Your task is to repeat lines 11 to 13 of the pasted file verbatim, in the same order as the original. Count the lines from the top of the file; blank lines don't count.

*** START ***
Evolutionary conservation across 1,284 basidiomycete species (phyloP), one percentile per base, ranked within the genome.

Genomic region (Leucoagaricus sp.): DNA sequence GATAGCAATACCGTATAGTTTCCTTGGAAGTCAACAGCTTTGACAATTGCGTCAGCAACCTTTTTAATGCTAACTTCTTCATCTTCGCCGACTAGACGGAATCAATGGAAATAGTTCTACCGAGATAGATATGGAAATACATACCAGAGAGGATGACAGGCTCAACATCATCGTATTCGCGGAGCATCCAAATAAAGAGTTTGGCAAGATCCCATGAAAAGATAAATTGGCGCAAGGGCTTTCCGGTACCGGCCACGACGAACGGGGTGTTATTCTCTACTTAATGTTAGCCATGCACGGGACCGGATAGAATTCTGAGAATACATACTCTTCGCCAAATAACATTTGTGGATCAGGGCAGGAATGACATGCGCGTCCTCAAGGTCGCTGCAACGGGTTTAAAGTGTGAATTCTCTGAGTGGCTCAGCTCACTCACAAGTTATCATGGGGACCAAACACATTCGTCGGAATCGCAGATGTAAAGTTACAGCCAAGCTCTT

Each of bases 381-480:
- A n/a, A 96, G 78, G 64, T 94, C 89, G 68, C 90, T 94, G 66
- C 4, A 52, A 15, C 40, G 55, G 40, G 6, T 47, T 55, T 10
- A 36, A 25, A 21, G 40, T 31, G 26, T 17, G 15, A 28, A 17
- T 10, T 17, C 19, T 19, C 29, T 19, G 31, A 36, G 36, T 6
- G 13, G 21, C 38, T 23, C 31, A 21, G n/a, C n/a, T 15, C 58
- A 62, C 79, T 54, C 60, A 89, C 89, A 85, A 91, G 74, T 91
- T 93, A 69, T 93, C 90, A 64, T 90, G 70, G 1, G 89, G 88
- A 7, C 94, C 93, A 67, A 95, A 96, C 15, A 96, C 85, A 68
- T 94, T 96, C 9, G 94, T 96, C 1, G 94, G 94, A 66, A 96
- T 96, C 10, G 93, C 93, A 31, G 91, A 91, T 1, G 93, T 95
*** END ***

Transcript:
- A 7, C 94, C 93, A 67, A 95, A 96, C 15, A 96, C 85, A 68
- T 94, T 96, C 9, G 94, T 96, C 1, G 94, G 94, A 66, A 96
- T 96, C 10, G 93, C 93, A 31, G 91, A 91, T 1, G 93, T 95